However, having said that, on this one he did specifically say he wanted something more “modern.” And I think there's some intimidation factor with the new sort of Chris Nolan-esque approach to film, well, to superhero films and to the scores. So I think he wanted to be able to compete with that sort of testosterone-driven kind of scoring. And so I took that to heart. However, we are working with a franchise and a character-driven movie. So I sort of infused that sentiment in, I guess you would say, that “modern” approach in with the lyrical sort of thing that I normally do.

Well, I'm going to get into that in just a moment but I do want to talk about “The Usual Suspects.” I've never actually spoken to you before so now that I have the opportunity, it's one of my favorite movies.

Oh, cool. Yeah, I always say it was downhill from there.

Tell me about that score, which is obviously so iconic, and how did you decide on what it eventually became?

Oh, well that was a concept that I sort of came up with when I temped the movie. I wanted to go against the grain of what what one would think would be in that film as a score. You know, a gritty crime movie, I think at that time, would be sort of the Tarantino-esque approach in people's assumptions, or something very contemporary. And so Brian was on board when I basically temped it with orchestral music and had it be more poetic.

It certainly has a noir vibe to it. It has like a genre element to it. And I've always liked that it has this sort of call-back to one of the tracks John Williams conceived for “JFK.”

Yeah, thanks. It has a noir element to it, yeah, and I should say with some elegance. So when we presented the first cut to the studio they were surprised that the musical approach was in this ilk. I remember specifically sitting out at a lunch table outside with one of the executives plus me and Bryan, and the guy was basically saying he was sort of taken aback – not taken aback, but he was sort of surprised about that musical approach. And Bryan says, “Well, good, be surprised, because that's exactly what we're going to do.” Because once he's reacting emotionally and taken in by what the music is doing for him, he's a grand defender of it.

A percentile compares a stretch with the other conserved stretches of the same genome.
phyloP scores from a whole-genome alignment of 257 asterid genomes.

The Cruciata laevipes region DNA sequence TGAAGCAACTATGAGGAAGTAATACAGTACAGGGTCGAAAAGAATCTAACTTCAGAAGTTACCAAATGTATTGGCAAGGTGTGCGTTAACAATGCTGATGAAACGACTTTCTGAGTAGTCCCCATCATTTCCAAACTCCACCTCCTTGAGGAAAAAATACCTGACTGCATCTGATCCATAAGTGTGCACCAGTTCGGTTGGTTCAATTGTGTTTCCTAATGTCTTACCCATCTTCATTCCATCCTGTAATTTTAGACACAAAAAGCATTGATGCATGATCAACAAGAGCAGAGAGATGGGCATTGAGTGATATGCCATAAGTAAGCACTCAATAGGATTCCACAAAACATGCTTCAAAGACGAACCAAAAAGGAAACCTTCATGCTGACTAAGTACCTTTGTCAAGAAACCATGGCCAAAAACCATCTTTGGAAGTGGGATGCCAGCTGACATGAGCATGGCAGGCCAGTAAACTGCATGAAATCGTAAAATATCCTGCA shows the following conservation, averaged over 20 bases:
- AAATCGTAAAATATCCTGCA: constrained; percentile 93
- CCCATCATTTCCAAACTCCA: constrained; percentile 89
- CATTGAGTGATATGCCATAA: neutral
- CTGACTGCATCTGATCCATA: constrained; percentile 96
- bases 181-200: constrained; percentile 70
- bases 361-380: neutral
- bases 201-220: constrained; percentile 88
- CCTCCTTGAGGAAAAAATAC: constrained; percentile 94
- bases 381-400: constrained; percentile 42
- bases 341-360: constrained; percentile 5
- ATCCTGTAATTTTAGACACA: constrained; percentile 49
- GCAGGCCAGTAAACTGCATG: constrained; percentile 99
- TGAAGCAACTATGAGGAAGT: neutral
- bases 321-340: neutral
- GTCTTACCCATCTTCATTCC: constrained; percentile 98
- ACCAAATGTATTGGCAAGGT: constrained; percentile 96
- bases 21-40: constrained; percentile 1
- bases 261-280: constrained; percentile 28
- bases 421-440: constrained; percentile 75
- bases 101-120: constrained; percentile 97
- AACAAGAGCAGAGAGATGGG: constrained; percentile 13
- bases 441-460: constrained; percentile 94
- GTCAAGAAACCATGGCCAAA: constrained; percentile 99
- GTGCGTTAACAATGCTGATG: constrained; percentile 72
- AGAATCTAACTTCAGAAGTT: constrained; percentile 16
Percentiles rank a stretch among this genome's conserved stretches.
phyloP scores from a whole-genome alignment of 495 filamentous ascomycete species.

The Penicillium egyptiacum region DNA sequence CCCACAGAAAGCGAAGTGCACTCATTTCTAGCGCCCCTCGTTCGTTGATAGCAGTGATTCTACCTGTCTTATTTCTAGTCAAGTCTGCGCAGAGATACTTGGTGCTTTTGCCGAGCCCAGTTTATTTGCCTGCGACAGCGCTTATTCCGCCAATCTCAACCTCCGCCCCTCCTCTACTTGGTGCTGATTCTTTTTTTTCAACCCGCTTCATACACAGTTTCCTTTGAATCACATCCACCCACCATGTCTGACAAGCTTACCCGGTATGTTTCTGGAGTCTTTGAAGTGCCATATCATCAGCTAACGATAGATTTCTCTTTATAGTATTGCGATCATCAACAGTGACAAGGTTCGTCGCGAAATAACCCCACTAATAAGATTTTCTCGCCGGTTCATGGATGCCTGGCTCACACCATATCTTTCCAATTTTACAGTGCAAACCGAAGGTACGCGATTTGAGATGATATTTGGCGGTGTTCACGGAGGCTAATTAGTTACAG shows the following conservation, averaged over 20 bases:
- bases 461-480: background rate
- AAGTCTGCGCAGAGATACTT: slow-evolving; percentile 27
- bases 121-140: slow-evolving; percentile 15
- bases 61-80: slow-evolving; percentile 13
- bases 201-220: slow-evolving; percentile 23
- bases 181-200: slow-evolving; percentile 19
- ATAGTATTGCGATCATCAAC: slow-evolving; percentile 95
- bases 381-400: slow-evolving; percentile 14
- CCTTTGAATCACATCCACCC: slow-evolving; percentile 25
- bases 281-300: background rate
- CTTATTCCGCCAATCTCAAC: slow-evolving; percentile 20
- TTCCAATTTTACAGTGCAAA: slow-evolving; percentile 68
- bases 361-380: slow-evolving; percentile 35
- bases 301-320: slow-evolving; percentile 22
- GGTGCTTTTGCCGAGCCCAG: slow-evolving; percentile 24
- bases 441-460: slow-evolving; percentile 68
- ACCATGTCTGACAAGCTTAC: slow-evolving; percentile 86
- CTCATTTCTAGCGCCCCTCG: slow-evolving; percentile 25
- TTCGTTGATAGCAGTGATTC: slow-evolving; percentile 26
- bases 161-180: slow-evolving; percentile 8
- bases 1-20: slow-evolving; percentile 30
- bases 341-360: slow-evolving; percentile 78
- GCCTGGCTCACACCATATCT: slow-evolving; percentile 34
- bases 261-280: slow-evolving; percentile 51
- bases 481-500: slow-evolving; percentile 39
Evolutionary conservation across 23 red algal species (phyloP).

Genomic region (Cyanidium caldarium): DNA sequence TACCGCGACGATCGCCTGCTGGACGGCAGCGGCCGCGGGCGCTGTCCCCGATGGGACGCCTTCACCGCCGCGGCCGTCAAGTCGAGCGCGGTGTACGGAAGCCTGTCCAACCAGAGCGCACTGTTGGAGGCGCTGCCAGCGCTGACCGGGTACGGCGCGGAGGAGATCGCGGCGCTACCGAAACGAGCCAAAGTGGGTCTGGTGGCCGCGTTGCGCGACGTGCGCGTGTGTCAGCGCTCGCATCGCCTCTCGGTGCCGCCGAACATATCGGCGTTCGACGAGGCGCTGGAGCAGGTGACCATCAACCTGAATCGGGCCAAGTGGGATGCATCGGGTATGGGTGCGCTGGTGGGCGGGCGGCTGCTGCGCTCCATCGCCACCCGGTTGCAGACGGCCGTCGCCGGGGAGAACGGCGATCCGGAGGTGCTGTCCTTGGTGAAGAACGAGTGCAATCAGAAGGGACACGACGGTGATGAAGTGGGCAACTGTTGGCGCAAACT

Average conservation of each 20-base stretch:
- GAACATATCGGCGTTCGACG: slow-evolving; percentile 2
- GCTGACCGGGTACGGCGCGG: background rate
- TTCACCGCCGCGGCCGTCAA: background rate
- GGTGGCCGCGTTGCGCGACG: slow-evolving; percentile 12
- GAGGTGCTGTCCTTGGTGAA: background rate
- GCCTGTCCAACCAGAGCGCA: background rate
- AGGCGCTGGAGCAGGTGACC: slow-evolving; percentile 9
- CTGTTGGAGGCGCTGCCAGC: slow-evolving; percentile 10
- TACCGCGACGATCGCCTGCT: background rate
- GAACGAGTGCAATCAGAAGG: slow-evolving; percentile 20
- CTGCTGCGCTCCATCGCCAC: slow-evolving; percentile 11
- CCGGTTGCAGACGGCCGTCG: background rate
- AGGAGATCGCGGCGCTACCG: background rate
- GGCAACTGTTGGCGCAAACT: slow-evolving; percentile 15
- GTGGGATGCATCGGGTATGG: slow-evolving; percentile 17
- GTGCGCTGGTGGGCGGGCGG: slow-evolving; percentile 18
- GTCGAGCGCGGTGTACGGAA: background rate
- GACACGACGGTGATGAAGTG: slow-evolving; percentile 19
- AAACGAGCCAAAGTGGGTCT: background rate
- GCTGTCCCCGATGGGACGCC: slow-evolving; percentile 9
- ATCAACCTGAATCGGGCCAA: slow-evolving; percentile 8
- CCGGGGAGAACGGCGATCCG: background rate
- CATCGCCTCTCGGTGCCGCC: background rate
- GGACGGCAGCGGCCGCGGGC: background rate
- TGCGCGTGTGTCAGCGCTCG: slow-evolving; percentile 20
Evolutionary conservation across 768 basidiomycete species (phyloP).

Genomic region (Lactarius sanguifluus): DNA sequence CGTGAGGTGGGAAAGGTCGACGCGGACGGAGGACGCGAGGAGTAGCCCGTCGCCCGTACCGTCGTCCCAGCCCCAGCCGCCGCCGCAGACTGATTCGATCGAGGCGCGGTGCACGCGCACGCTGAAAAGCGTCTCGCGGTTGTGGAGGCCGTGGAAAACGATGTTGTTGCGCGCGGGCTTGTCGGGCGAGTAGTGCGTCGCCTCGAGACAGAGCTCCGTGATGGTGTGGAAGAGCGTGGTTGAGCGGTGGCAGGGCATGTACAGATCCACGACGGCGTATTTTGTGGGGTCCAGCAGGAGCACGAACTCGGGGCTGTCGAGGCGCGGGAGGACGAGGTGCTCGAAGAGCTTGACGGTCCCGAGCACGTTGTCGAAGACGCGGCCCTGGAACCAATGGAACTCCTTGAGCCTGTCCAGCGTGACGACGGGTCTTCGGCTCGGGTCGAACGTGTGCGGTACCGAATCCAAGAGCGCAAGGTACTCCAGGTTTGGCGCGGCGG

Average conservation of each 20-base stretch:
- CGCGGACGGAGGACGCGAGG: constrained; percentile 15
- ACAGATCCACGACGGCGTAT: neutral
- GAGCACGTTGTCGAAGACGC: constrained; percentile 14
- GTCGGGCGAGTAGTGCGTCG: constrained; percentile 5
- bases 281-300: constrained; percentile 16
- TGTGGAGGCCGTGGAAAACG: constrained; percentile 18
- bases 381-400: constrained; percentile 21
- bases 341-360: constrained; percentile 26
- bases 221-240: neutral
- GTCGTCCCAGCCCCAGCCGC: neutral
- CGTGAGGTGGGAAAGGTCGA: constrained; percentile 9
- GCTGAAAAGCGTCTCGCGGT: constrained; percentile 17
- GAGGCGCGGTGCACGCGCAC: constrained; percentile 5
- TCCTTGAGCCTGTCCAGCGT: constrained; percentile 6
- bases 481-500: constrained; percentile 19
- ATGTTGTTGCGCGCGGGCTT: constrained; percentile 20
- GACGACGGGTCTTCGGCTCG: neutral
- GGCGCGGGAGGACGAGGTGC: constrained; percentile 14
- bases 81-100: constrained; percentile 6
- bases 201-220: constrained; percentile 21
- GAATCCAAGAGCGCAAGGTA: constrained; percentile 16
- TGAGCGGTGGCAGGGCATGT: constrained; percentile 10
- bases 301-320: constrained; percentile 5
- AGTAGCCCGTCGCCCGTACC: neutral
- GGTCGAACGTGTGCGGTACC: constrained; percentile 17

And then on X-Men, obviously you're bringing back the central themes that were evident in the first couple of movies, but what other elements specifically helped you to shape what you wanted this one to be?

Well, it's a weird score for me because I would normally set out to do an “X-Men” film like “X2.” It was basically just lyrical and build upon character themes that would weave in and out of the film and done in a straight orchestral sense. But when he kind of said he wanted it to be more of a modern approach, it threw me for a moment. But then I just sort of dove in and did what I would normally do naturally with that in the back my mind.

The '70s gave me an opportunity sort of to mix it up a bit by adding some synthesized elements with some analog synths and electric piano and bass and some guitar. But at the end of the day, it's still, to me, a story being told about Charles Xavier. And there's sort of a melancholy, yet somewhat hopeful theme for him that develops throughout the movie and has its big fruition in the end. And so that was exciting for me to have that as a thread.

And then the other major motif in the film is Raven. So she has sort of a four-note motif that sort of went through the film for a while and went away and then came back when she's got the gun at the end and her big decision. It's sort of loosely harkened in this piano piece that's in this montage.